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Thursday, 21 June 2001
Page: 28325


Ms MACKLIN (2:44 PM) —My question is to the Minister for Aged Care. Minister, following your last answer where you emphasised the transparency of your accreditation system, are you aware that Catholic Health Australia, one of the largest providers of nursing home care in Australia, have called for a full independent inquiry into accreditation? Are you aware that Catholic Health have said to you:

It is time to be transparent and open with the community in the interests of all who are dedicated to the elderly frail and sick.

Minister, why don't you allow transparency in your nursing home system when we now have such an appalling litany of abuse and neglect of our frailest elderly Australians?


Mrs BRONWYN BISHOP (Minister for Aged Care) —I thank the honourable member for Jagajaga for her question. I am more than aware of Mr Francis Sullivan's comments. Francis Sullivan was, of course, an adviser to a former Labor Party health minister—none other than former Premier Carmen Lawrence over there. I noticed in his statement that he says that Catholic Health Australia offers to take over the accreditation function.


Mr Howard —They want to judge themselves.


Mrs BRONWYN BISHOP —That is right. With regard to the system of accrediting homes and ensuring that good care is to be delivered, we have partners in this exercise—we have churches, charitable organisations, community organisations, state governments and local governments—and when we look at where sanctions have to be put in place they affect all of those sectors. No one sector has not fallen below standard at some stage, but the good thing is they are working with the agency to raise their standards.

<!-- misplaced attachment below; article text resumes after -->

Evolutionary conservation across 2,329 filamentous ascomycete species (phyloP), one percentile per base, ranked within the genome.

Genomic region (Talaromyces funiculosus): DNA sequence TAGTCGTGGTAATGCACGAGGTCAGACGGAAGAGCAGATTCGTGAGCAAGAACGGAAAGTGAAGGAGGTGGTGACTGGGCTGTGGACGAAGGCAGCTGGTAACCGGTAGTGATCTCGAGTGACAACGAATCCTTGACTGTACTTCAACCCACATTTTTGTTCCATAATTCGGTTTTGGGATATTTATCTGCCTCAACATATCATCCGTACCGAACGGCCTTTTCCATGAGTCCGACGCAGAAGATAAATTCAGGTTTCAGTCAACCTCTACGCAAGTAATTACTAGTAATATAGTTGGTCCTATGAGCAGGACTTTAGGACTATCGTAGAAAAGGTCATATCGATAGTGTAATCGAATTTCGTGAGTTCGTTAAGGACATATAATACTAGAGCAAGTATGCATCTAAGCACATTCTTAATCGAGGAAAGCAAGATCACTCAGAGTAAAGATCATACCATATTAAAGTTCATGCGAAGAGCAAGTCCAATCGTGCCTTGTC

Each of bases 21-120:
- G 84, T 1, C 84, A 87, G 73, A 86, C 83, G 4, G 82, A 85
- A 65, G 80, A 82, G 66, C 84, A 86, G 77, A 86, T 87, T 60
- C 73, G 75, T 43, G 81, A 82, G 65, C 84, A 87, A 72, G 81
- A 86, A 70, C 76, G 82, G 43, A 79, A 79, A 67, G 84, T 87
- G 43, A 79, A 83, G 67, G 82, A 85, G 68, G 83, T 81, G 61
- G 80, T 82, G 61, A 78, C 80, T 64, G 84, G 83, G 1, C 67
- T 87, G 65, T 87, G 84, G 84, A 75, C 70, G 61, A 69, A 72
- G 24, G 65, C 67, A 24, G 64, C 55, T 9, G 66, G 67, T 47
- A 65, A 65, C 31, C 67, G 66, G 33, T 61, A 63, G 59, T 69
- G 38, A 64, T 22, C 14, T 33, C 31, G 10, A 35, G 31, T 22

I notice that ANHECA, the peak body for private providers, put out a statement today too—which is quite amazing really—suggesting that it is a bad thing that the agency has become part of the compliance process. They are actually insisting that standards be applied, and then at the end they say:

If all residential aged care sector stakeholders had a say in the control and function of the Agency, then many of the current issues surrounding undue Government interference in the operations of the Agency would disappear ...

I bet they would! I bet they would, because there would be no transparency and there would be no independent arbiter. The important thing about this is that the concern is for our residents. The residents are always the important people—not propping up poor providers but looking after the residents. If providers cannot measure up, then they do leave the system: 190 during the accreditation process were either closed or relocated because they could not meet the new standards. Those 11 homes that have sanctions on them are ones that are continuing to be monitored by the agency and by the department to ensure that they come up to standard, which is what the industry wants, and it is what is in the interests of residents.